Tuesday, September 03, 2013

If you want to send a message, call Western Union

Conservatives among the general public are about to learn something liberals and progressives have known for well over ten years now: when it comes to opposing military intervention, nobody cares what you think.

Two top Republicans warned Monday of catastrophic consequences if Congress votes against striking Syria and suggested the White House may be mulling a more robust military intervention.

Senators John McCain and Lindsey Graham, Republican hawks who have long advocated deeper US involvement in Syria's civil war, met President Barack Obama as part of his efforts to sell US lawmakers on military action.

McCain emerged from the meeting with a stern warning for fellow Republicans who may be considering voting against military action purely to damage the Democratic president.
"A vote against that resolution by Congress I think would be catastrophic," said McCain.  "It would undermine the credibility of the United States of America and the president of the United States. None of us want that."

Cover your ears and brace yourself for the "McCain is a RINO" caterwauling from the right.  The New Pacifists have a point; they just haven't connected all the dots yet.  Perhaps a cartoon will help.
Please note that the cartoon is a deep azure blue, and that the fellow portrayed is wearing large earrings.  In other words he's a classic Neoliberal, supporting the president in whatever he does... as Britney Spears once helpfully suggested.  He might have marched in an antiwar protest in the last decade or so, maybe even made the pilgrimage to Crawford and Camp Casey.  (Update: Yes, I understand the cartoonist possibly drew his subject with bifurcated ears and excessive lobes.)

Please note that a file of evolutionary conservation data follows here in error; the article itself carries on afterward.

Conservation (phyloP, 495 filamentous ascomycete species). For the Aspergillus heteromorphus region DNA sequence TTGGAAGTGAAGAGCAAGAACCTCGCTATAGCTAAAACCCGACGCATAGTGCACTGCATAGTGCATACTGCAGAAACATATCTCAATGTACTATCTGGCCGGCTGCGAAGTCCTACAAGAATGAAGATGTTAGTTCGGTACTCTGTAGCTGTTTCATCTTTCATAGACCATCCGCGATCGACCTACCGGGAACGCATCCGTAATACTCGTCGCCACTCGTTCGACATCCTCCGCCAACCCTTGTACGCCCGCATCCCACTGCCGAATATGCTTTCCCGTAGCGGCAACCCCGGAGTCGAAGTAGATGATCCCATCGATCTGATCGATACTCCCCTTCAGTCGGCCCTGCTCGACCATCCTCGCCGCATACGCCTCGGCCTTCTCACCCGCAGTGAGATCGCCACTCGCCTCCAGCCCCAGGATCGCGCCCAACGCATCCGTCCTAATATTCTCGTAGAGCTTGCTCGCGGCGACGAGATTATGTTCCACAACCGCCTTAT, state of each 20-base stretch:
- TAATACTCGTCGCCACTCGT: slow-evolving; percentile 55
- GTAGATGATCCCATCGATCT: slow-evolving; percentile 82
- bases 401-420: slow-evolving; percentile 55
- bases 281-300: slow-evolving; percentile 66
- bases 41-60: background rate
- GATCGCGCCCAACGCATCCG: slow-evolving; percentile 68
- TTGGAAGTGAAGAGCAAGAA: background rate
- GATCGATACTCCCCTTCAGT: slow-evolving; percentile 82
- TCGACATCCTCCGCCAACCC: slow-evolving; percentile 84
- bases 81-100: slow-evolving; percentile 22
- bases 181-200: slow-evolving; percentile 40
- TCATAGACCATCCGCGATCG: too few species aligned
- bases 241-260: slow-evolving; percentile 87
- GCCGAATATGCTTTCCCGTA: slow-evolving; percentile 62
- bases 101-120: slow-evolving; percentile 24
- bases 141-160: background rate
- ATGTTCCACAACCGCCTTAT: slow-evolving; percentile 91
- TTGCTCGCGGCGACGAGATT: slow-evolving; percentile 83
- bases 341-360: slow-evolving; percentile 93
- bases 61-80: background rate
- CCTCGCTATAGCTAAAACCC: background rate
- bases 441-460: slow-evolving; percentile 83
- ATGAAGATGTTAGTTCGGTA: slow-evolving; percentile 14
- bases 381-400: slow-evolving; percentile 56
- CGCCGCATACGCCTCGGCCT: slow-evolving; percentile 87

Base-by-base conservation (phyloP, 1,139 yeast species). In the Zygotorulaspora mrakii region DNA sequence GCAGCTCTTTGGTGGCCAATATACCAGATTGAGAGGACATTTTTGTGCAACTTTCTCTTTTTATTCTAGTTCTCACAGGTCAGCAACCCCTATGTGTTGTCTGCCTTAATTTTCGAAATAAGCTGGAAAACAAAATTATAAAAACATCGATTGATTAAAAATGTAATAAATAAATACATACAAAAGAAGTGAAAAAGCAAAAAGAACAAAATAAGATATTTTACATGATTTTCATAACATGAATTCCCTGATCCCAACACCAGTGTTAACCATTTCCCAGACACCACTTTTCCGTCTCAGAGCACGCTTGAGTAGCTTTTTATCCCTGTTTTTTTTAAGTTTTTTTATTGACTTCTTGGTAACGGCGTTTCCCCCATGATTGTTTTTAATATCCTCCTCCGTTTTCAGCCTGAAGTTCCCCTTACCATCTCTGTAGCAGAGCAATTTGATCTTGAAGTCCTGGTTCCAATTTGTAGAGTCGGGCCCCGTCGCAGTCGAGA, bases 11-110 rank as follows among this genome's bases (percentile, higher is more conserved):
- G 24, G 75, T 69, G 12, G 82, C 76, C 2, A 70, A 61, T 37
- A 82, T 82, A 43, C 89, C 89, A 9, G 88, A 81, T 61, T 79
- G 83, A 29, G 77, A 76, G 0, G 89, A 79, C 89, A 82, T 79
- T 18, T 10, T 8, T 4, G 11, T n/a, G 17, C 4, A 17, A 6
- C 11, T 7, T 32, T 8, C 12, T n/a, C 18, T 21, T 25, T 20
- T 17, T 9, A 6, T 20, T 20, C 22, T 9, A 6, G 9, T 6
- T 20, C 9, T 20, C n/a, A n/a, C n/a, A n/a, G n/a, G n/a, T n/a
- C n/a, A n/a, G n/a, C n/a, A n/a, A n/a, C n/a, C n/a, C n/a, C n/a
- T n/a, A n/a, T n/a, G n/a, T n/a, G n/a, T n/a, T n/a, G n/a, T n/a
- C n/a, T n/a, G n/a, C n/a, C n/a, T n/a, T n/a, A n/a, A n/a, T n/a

But Obama inherited Bush's mess, you see, and besides Congress has completely obstructed everything he's tried to do in the past 5 1/2 years.  So bombing Syria is really not (going to be) his fault.

This is the part where I write, again: if you need an example of what non-voters mean when they say "both parties are just alike", this would be it.

But we're peering into the conservative hive mind here, so let's get back to that.  For some fairly horrifying anecdotal evidence, read this Facebook post by Rep. Ted Poe -- who represents both the Montrose and Kingwood -- but most certainly read some of the comments.  As many as your toxicity meter will allow.

Poe was already going to vote 'no', as will many other Republicans in the House, but that really isn't the point.  As previously posted, Obama is going to launch Tomahawks no matter what Congress decides.  And maybe something more, if you believe John Lindsey McGraham.

Graham, who is facing a tough primary fight from his right for the Republican Senate nomination in South Carolina, warned of the wider consequences of a failure to back military action.

"I can't sell another Iraq or Afghanistan, because I don't want to," Graham said.

"It weighs on the president's mind strongly about the signals we send," Graham said.

"(What) I can sell to the people of South Carolina (is) that if we don't get Syria right, Iran is surely going to take the signals that we don't care about the nuclear program.

See, it's clearly about what a Republican hawk with a Tea Party challenger can sell to South Carolina Republicans. Oh, and Iran.  And also Russia.  Which is to say, Putin.  Because he's been disrespectful to Obama.

So that message is going to get sent. (Some of us dirty hippies have seen this movie before.)

Update: Poll: 2/3 Of Britons Don’t Care If Rejecting Syria Action Damages Relations With U.S. Who's going to start calling the English "crumpet-eating surrender monkeys", and call for a boycott of spotted dick? The Neoliberals or the Republican hawks?